to keep them from decomposing during the train trip back home for proper burial. The trip (and the telecommunications which always parallel even while, beginning with the telegraph, they also exceed transport) extended the reach of mummification. Thus to this day in Forest Lawn every corpse is embalmed -- "made friendly" -- within the context of an entire scene in suspended animation which delivers the hardened survivors a parting shot or "memory picture."(78)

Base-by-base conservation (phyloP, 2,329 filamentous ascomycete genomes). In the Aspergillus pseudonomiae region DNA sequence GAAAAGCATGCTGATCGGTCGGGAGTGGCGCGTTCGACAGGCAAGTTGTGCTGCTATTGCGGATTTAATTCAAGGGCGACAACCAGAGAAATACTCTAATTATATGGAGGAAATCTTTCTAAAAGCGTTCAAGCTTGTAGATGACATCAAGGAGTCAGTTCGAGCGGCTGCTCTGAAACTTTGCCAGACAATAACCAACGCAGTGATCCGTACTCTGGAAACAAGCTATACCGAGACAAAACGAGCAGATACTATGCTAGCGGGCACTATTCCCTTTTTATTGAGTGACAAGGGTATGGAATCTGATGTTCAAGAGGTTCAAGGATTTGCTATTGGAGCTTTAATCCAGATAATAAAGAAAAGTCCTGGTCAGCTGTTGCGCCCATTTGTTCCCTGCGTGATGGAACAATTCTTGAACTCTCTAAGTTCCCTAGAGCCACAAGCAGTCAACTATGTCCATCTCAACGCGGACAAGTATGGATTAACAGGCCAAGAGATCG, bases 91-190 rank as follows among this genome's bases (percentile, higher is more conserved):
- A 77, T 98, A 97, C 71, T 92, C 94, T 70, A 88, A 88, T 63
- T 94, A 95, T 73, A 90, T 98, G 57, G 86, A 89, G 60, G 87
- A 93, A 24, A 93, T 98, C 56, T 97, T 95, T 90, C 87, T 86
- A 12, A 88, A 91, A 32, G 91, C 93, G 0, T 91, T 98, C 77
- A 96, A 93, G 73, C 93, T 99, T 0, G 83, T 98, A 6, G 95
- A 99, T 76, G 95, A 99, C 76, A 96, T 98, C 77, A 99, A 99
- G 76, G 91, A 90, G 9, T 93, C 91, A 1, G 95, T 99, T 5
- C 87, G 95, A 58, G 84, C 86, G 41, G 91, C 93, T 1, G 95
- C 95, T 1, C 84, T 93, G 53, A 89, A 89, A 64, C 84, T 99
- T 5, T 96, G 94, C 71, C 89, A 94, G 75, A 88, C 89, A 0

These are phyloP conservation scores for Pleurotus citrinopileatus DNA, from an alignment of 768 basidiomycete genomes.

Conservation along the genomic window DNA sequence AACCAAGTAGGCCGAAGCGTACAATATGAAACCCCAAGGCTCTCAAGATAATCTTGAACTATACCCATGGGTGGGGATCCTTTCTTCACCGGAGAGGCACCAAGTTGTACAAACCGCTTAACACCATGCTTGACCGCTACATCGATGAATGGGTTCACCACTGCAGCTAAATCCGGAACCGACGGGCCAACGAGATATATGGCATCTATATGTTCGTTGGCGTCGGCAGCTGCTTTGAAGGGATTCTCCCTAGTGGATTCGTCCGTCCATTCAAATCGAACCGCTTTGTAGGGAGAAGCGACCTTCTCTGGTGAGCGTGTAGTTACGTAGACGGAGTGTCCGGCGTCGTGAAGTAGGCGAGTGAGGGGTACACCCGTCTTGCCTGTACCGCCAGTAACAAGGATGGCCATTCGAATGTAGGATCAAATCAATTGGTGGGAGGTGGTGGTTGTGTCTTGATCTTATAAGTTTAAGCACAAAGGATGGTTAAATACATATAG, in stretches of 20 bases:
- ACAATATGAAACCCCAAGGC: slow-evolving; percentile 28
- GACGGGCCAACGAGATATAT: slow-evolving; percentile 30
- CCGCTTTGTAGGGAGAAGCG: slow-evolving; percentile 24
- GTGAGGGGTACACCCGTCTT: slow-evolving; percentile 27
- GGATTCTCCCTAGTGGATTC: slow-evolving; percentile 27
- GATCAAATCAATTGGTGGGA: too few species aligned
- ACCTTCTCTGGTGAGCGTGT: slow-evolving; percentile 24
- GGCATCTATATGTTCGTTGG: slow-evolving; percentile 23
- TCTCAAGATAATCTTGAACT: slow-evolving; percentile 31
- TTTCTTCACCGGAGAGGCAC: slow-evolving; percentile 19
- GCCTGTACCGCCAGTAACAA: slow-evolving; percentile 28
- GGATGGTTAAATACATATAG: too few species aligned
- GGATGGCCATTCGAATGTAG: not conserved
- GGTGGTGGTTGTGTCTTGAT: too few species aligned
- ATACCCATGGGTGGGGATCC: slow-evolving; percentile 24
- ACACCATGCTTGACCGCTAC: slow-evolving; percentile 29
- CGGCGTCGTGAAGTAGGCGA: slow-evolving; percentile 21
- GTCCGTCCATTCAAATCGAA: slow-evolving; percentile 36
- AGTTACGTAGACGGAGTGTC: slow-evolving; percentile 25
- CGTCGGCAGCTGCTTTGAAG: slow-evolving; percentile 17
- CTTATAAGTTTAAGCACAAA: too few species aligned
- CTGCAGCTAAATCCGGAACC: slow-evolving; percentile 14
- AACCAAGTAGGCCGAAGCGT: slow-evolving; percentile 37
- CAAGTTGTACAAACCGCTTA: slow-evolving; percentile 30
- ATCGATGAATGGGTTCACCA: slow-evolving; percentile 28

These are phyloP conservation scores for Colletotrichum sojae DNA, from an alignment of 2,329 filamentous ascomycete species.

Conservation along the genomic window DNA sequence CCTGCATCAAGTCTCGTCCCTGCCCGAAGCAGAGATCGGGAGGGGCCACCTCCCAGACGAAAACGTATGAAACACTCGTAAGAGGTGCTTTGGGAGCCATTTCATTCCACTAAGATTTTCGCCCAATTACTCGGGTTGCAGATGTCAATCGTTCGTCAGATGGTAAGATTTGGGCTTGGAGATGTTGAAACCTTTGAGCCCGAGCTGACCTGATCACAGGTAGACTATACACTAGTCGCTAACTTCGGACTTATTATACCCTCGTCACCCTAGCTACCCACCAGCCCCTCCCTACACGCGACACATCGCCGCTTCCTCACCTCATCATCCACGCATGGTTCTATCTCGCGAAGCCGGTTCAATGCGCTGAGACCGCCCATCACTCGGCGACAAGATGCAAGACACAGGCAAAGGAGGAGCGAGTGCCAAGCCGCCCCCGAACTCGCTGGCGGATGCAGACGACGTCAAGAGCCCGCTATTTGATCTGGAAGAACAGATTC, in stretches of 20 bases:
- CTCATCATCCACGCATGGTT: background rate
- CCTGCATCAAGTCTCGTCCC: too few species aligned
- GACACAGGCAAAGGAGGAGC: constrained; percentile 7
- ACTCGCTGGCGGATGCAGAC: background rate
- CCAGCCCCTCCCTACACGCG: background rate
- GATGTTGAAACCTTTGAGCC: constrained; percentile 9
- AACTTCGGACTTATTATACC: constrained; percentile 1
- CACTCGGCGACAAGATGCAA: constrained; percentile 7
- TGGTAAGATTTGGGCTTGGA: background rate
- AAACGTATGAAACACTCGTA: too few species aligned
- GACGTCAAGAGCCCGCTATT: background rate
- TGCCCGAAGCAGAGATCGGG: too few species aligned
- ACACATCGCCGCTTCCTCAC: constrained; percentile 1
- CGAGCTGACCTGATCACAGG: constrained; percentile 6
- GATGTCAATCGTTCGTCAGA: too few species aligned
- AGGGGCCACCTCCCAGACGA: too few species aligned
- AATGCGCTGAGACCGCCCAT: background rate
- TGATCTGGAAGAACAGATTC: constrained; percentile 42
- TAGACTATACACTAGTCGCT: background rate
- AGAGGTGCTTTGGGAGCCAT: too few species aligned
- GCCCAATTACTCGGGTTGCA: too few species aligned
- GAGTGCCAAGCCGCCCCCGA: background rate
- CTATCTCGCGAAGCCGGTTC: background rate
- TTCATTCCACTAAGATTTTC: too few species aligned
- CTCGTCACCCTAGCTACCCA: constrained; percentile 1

As Philippe Aries explains, the process of embalming was "abandoned in nineteenth-century Europe" but in 1900 "appeared in California" and "has today become a very widespread method of preparing the dead, a practice almost unknown in Europe and characteristic of the American way of death." According to Rickels, the Civil War thus provided "new modes of disposal of the dead (and thus new modes of haunting)." The physical distances present in North America have always presented problems with communication. In his book Communication as Culture, James Carey builds on some of Harold Innis' ideas as he discusses how the European colonizers had to relay on elaborate systems of communication in order to control the space; the first major innovation was the telegraph and, as Rickels points out, it paralleled the railway. These were followed by the wide dissemination of newspapers and other print media, and then radio and television. In this sense, the history of North America can be seen as an elaborate communications project, and The Case of California supplements this history with the Freudian unconscious.